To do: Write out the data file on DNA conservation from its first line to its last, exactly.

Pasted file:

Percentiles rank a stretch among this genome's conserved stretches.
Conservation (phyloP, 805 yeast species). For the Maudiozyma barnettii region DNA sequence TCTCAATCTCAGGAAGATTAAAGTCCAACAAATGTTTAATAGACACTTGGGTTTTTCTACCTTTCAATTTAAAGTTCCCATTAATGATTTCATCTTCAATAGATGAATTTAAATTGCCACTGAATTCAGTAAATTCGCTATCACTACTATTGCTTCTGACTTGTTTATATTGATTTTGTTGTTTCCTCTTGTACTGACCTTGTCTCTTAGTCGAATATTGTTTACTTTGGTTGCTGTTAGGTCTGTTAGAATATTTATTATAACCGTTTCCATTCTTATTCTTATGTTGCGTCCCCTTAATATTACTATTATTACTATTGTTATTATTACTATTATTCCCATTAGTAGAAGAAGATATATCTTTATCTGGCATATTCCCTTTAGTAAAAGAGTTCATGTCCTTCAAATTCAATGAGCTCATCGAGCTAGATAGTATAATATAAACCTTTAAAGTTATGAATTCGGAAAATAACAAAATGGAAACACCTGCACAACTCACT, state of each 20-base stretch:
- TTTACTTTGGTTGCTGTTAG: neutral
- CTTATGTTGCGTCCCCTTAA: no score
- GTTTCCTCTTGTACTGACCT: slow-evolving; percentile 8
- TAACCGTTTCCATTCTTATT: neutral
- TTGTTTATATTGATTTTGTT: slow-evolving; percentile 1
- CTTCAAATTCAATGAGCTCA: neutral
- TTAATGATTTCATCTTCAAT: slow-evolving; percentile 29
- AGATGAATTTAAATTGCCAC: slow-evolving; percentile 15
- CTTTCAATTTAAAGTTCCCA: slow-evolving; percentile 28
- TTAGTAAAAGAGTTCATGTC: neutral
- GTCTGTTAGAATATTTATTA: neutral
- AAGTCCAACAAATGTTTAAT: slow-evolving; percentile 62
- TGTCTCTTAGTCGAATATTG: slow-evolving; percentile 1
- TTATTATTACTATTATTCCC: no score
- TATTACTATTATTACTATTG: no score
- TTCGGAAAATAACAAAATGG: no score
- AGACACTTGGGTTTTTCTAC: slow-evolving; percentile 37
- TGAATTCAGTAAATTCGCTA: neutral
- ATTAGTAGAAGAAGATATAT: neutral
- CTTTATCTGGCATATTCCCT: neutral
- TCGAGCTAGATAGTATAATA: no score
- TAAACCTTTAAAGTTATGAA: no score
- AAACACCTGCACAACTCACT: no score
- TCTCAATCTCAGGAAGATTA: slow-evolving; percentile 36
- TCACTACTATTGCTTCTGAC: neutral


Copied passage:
Percentiles rank a stretch among this genome's conserved stretches.
Conservation (phyloP, 805 yeast species). For the Maudiozyma barnettii region DNA sequence TCTCAATCTCAGGAAGATTAAAGTCCAACAAATGTTTAATAGACACTTGGGTTTTTCTACCTTTCAATTTAAAGTTCCCATTAATGATTTCATCTTCAATAGATGAATTTAAATTGCCACTGAATTCAGTAAATTCGCTATCACTACTATTGCTTCTGACTTGTTTATATTGATTTTGTTGTTTCCTCTTGTACTGACCTTGTCTCTTAGTCGAATATTGTTTACTTTGGTTGCTGTTAGGTCTGTTAGAATATTTATTATAACCGTTTCCATTCTTATTCTTATGTTGCGTCCCCTTAATATTACTATTATTACTATTGTTATTATTACTATTATTCCCATTAGTAGAAGAAGATATATCTTTATCTGGCATATTCCCTTTAGTAAAAGAGTTCATGTCCTTCAAATTCAATGAGCTCATCGAGCTAGATAGTATAATATAAACCTTTAAAGTTATGAATTCGGAAAATAACAAAATGGAAACACCTGCACAACTCACT, state of each 20-base stretch:
- TTTACTTTGGTTGCTGTTAG: neutral
- CTTATGTTGCGTCCCCTTAA: no score
- GTTTCCTCTTGTACTGACCT: slow-evolving; percentile 8
- TAACCGTTTCCATTCTTATT: neutral
- TTGTTTATATTGATTTTGTT: slow-evolving; percentile 1
- CTTCAAATTCAATGAGCTCA: neutral
- TTAATGATTTCATCTTCAAT: slow-evolving; percentile 29
- AGATGAATTTAAATTGCCAC: slow-evolving; percentile 15
- CTTTCAATTTAAAGTTCCCA: slow-evolving; percentile 28
- TTAGTAAAAGAGTTCATGTC: neutral
- GTCTGTTAGAATATTTATTA: neutral
- AAGTCCAACAAATGTTTAAT: slow-evolving; percentile 62
- TGTCTCTTAGTCGAATATTG: slow-evolving; percentile 1
- TTATTATTACTATTATTCCC: no score
- TATTACTATTATTACTATTG: no score
- TTCGGAAAATAACAAAATGG: no score
- AGACACTTGGGTTTTTCTAC: slow-evolving; percentile 37
- TGAATTCAGTAAATTCGCTA: neutral
- ATTAGTAGAAGAAGATATAT: neutral
- CTTTATCTGGCATATTCCCT: neutral
- TCGAGCTAGATAGTATAATA: no score
- TAAACCTTTAAAGTTATGAA: no score
- AAACACCTGCACAACTCACT: no score
- TCTCAATCTCAGGAAGATTA: slow-evolving; percentile 36
- TCACTACTATTGCTTCTGAC: neutral